The wife of Ottawa Senators captain Erik Karlsson, right, claims that her the fiancee of her husband’s teammate cyberbullied her months.
A pro hockey player’s wife filed a protective order against the fiancée of one of her husband’s teammates last month, claiming the fiancée used multiple accounts to bombard her Instagram page with hateful comments.
The Ottawa Citizen reported Tuesday that Melinda Karlsson, wife of Ottawa Senators captain Erik Karlsson, claimed the “campaign of harassment” began last November, when the couple was expecting a child. The baby, named Axel, was stillborn March 19. In a subsequent Instagram post, Karlsson mourned the loss.
The couple received thousands of comments, but one stood out.
At this extremely difficult time it’s hard to see the light at the end of the tunnel but we know one day we’ll get there. We would like to thank everyone for the love and support we have received and also for respecting our privacy and the process we need to go through now. We feel very lucky to be Axels parents. Even though he was stillborn, we know we will hold him again one day under different circumstances and the joy he gave us will be with us forever.
A post shared by Erik Karlsson (@erikkarlsson65) on Mar 21, 2018 at 10:00am PDT
“I feel bad for the baby he didn’t have a chance with Melinda popping pain killer medication everyday,” posted one user from an account that is now deactivated.
In a protective order filed last month, Melinda claimed that Monika Caryk, fiancée of Senators player Mike Hoffman, was the culprit. She also alleged that Caryk authored other hateful comments she had received since November.
“Monika Caryk has uttered numerous statements wishing my unborn child dead,” the order reads. “She also uttered that she wished I was dead and that someone should ‘take out’ my husband’s legs to ‘end his career.’”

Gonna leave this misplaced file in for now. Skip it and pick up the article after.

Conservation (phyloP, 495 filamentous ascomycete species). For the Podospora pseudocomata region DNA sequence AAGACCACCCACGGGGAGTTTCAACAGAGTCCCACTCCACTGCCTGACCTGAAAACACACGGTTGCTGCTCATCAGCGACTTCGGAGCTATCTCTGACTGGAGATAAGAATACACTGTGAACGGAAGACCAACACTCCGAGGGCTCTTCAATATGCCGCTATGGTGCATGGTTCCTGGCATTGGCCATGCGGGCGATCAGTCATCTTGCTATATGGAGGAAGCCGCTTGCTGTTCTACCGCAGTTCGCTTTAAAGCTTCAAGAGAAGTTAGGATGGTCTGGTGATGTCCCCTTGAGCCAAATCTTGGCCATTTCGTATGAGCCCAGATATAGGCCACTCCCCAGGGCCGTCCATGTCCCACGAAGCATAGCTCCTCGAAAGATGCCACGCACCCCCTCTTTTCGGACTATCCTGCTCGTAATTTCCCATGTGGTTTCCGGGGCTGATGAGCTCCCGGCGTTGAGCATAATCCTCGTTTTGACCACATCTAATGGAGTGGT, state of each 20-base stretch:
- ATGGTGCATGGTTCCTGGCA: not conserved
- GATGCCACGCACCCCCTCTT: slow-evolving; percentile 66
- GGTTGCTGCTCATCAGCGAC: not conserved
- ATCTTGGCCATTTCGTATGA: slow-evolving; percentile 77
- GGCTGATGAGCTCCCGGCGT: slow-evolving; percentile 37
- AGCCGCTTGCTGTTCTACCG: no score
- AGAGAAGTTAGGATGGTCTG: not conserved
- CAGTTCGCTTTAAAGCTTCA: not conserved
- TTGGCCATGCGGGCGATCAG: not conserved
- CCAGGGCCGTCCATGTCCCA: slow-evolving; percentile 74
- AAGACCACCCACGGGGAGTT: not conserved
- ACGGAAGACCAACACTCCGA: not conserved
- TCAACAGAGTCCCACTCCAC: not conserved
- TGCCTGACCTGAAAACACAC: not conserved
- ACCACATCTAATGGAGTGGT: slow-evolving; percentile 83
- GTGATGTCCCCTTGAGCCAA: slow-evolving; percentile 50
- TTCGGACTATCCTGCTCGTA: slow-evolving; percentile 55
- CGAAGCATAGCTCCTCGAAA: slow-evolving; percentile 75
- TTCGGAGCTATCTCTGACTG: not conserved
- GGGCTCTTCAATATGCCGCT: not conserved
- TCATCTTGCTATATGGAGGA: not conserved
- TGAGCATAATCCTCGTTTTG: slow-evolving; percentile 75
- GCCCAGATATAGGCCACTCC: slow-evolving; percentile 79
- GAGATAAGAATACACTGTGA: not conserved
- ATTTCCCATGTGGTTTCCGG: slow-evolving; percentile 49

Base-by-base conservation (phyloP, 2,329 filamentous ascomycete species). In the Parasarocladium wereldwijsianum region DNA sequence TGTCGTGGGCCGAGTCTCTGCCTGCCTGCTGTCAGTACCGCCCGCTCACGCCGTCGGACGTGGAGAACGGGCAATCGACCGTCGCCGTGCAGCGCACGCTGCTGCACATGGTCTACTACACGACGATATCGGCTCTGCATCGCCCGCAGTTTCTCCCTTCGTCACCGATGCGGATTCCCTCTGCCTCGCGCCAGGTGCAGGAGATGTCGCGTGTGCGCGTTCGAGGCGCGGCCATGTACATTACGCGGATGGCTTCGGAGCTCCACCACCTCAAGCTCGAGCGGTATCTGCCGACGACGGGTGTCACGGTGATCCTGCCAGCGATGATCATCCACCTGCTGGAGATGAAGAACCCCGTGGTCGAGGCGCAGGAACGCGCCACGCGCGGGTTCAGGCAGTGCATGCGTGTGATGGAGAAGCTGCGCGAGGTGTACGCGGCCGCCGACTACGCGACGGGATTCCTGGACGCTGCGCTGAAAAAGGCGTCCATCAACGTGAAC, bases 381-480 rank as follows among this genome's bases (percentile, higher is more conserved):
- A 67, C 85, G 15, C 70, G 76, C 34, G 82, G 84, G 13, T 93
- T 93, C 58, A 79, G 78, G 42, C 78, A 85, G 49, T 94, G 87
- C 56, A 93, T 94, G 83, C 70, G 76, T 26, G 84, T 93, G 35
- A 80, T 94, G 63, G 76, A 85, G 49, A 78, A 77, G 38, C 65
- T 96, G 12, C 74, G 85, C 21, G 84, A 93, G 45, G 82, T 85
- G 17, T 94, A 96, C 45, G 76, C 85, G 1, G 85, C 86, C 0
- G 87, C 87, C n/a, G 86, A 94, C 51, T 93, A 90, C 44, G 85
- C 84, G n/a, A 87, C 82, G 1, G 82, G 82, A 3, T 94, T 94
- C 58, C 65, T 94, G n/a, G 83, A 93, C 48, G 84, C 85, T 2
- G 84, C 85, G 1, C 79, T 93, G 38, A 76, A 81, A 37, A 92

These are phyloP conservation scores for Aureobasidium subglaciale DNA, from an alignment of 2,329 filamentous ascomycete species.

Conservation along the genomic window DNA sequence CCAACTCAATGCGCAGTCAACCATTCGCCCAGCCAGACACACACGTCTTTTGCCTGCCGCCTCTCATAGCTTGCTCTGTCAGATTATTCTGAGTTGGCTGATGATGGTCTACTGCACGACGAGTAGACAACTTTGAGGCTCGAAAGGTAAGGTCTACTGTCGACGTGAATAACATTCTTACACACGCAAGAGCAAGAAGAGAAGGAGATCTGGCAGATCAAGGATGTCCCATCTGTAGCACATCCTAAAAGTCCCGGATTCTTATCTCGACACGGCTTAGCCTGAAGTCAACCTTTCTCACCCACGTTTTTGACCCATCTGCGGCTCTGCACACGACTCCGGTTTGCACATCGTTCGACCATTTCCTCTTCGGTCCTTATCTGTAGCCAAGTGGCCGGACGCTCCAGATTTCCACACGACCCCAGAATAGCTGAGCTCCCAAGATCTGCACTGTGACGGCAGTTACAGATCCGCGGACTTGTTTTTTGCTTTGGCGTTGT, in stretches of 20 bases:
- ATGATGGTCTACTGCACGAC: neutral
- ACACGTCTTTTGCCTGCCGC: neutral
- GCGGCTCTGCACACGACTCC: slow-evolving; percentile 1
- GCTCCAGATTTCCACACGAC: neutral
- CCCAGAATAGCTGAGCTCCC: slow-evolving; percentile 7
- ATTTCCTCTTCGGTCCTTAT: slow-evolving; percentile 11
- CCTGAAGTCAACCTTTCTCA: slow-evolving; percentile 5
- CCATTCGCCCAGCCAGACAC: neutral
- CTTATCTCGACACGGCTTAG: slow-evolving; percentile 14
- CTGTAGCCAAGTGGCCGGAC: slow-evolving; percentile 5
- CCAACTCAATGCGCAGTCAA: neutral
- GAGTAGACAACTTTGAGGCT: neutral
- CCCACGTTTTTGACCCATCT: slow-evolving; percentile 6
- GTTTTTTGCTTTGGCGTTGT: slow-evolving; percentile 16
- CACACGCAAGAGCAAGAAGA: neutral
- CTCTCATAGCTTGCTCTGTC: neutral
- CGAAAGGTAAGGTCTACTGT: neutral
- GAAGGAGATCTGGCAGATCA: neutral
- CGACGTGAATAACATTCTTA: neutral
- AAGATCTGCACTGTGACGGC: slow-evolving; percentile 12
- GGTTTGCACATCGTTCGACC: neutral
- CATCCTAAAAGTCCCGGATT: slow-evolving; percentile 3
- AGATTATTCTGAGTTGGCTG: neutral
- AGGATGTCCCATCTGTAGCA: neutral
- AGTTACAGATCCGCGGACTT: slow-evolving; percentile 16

Hoffman has denied the allegations against his fiancée.
“There is a 150 percent chance that my fiancée Monika and I are not involved in any of the accusations that have been pursued (that are) coming our way,” he told the Citizen.
After publication of the report, Caryk set her social media profiles to private, the Citizen reported. She did not return the Citizen’s request for comment.
The Senators announced in a statement that the team will investigate “this matter in co-operation with the NHL and will take whatever steps to protect the safety and privacy of our players and their families.”
The Karlssons did not return the Citizen’s request for comment.
The rift between Karlsson and Hoffman coincides with sexual harassment charges against the Senators’ assistant general manager, Randy Lee, who allegedly made lewd comments and rubbed the shoulders of a 19-year-old hotel shuttle driver while in Buffalo for the NHL combine in late May. Lee pleaded not guilty June 4.
The Associated Press contributed to this report.
Bradford Betz is an editor for Fox News. Follow him on Twitter @bradford_betz.